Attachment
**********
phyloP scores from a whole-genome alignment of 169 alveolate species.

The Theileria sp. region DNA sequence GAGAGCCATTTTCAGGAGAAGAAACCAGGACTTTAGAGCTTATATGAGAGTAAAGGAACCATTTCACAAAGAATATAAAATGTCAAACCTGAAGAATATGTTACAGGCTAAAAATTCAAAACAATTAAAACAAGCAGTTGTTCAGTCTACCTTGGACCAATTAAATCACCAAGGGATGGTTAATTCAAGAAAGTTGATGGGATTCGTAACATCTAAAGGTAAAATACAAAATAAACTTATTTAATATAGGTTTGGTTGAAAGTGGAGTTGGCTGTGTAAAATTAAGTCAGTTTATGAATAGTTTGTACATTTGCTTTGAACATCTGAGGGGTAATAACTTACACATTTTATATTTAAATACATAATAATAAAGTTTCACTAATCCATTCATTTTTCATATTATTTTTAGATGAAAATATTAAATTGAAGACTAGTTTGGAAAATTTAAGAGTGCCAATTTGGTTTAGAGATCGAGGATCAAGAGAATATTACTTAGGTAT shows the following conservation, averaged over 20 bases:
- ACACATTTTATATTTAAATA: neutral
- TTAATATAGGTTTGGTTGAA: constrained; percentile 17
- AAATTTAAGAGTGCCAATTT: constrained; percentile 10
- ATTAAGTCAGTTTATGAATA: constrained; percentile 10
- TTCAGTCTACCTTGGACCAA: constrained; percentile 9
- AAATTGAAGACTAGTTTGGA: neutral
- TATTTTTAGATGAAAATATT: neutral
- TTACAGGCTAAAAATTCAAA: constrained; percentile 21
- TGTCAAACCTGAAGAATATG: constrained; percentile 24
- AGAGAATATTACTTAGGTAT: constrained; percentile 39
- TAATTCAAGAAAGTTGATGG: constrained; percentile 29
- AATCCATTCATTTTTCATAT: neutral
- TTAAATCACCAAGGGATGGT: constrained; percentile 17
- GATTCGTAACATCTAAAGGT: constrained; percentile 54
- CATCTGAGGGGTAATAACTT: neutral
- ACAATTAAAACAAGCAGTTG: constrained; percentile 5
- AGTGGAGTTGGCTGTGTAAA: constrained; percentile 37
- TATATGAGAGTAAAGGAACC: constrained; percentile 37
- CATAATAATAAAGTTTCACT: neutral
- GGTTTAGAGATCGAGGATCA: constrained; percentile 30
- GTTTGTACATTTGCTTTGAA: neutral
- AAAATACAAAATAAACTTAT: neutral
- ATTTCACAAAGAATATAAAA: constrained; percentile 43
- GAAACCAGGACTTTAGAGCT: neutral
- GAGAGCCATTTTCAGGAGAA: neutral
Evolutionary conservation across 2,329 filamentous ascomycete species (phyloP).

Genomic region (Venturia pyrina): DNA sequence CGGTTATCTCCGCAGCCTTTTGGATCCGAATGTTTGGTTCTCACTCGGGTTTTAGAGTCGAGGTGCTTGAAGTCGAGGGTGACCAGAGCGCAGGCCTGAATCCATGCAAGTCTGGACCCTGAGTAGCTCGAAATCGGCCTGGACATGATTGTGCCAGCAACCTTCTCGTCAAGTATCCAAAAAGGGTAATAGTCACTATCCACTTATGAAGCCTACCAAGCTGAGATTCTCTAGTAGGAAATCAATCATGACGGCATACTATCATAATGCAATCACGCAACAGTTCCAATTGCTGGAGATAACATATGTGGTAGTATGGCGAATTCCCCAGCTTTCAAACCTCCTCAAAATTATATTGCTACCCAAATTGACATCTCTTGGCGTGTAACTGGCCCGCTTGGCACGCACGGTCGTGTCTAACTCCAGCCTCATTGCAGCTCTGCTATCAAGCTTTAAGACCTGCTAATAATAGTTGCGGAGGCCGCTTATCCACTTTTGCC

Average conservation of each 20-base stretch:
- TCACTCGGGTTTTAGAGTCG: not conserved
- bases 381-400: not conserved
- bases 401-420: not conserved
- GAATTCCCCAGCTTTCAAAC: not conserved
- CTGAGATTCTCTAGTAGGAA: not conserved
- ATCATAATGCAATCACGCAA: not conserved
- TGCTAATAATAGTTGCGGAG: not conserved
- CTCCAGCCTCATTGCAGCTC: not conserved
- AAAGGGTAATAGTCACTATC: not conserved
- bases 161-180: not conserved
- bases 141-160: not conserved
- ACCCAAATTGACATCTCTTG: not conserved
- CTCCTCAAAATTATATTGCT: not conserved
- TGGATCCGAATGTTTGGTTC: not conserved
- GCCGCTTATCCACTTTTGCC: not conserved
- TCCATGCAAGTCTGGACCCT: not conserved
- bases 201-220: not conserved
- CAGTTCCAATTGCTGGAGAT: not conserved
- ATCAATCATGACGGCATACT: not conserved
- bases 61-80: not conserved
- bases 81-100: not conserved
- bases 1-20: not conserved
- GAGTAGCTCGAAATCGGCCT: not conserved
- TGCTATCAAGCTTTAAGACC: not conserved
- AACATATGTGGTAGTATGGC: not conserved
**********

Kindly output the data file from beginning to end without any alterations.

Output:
phyloP scores from a whole-genome alignment of 169 alveolate species.

The Theileria sp. region DNA sequence GAGAGCCATTTTCAGGAGAAGAAACCAGGACTTTAGAGCTTATATGAGAGTAAAGGAACCATTTCACAAAGAATATAAAATGTCAAACCTGAAGAATATGTTACAGGCTAAAAATTCAAAACAATTAAAACAAGCAGTTGTTCAGTCTACCTTGGACCAATTAAATCACCAAGGGATGGTTAATTCAAGAAAGTTGATGGGATTCGTAACATCTAAAGGTAAAATACAAAATAAACTTATTTAATATAGGTTTGGTTGAAAGTGGAGTTGGCTGTGTAAAATTAAGTCAGTTTATGAATAGTTTGTACATTTGCTTTGAACATCTGAGGGGTAATAACTTACACATTTTATATTTAAATACATAATAATAAAGTTTCACTAATCCATTCATTTTTCATATTATTTTTAGATGAAAATATTAAATTGAAGACTAGTTTGGAAAATTTAAGAGTGCCAATTTGGTTTAGAGATCGAGGATCAAGAGAATATTACTTAGGTAT shows the following conservation, averaged over 20 bases:
- ACACATTTTATATTTAAATA: neutral
- TTAATATAGGTTTGGTTGAA: constrained; percentile 17
- AAATTTAAGAGTGCCAATTT: constrained; percentile 10
- ATTAAGTCAGTTTATGAATA: constrained; percentile 10
- TTCAGTCTACCTTGGACCAA: constrained; percentile 9
- AAATTGAAGACTAGTTTGGA: neutral
- TATTTTTAGATGAAAATATT: neutral
- TTACAGGCTAAAAATTCAAA: constrained; percentile 21
- TGTCAAACCTGAAGAATATG: constrained; percentile 24
- AGAGAATATTACTTAGGTAT: constrained; percentile 39
- TAATTCAAGAAAGTTGATGG: constrained; percentile 29
- AATCCATTCATTTTTCATAT: neutral
- TTAAATCACCAAGGGATGGT: constrained; percentile 17
- GATTCGTAACATCTAAAGGT: constrained; percentile 54
- CATCTGAGGGGTAATAACTT: neutral
- ACAATTAAAACAAGCAGTTG: constrained; percentile 5
- AGTGGAGTTGGCTGTGTAAA: constrained; percentile 37
- TATATGAGAGTAAAGGAACC: constrained; percentile 37
- CATAATAATAAAGTTTCACT: neutral
- GGTTTAGAGATCGAGGATCA: constrained; percentile 30
- GTTTGTACATTTGCTTTGAA: neutral
- AAAATACAAAATAAACTTAT: neutral
- ATTTCACAAAGAATATAAAA: constrained; percentile 43
- GAAACCAGGACTTTAGAGCT: neutral
- GAGAGCCATTTTCAGGAGAA: neutral
Evolutionary conservation across 2,329 filamentous ascomycete species (phyloP).

Genomic region (Venturia pyrina): DNA sequence CGGTTATCTCCGCAGCCTTTTGGATCCGAATGTTTGGTTCTCACTCGGGTTTTAGAGTCGAGGTGCTTGAAGTCGAGGGTGACCAGAGCGCAGGCCTGAATCCATGCAAGTCTGGACCCTGAGTAGCTCGAAATCGGCCTGGACATGATTGTGCCAGCAACCTTCTCGTCAAGTATCCAAAAAGGGTAATAGTCACTATCCACTTATGAAGCCTACCAAGCTGAGATTCTCTAGTAGGAAATCAATCATGACGGCATACTATCATAATGCAATCACGCAACAGTTCCAATTGCTGGAGATAACATATGTGGTAGTATGGCGAATTCCCCAGCTTTCAAACCTCCTCAAAATTATATTGCTACCCAAATTGACATCTCTTGGCGTGTAACTGGCCCGCTTGGCACGCACGGTCGTGTCTAACTCCAGCCTCATTGCAGCTCTGCTATCAAGCTTTAAGACCTGCTAATAATAGTTGCGGAGGCCGCTTATCCACTTTTGCC

Average conservation of each 20-base stretch:
- TCACTCGGGTTTTAGAGTCG: not conserved
- bases 381-400: not conserved
- bases 401-420: not conserved
- GAATTCCCCAGCTTTCAAAC: not conserved
- CTGAGATTCTCTAGTAGGAA: not conserved
- ATCATAATGCAATCACGCAA: not conserved
- TGCTAATAATAGTTGCGGAG: not conserved
- CTCCAGCCTCATTGCAGCTC: not conserved
- AAAGGGTAATAGTCACTATC: not conserved
- bases 161-180: not conserved
- bases 141-160: not conserved
- ACCCAAATTGACATCTCTTG: not conserved
- CTCCTCAAAATTATATTGCT: not conserved
- TGGATCCGAATGTTTGGTTC: not conserved
- GCCGCTTATCCACTTTTGCC: not conserved
- TCCATGCAAGTCTGGACCCT: not conserved
- bases 201-220: not conserved
- CAGTTCCAATTGCTGGAGAT: not conserved
- ATCAATCATGACGGCATACT: not conserved
- bases 61-80: not conserved
- bases 81-100: not conserved
- bases 1-20: not conserved
- GAGTAGCTCGAAATCGGCCT: not conserved
- TGCTATCAAGCTTTAAGACC: not conserved
- AACATATGTGGTAGTATGGC: not conserved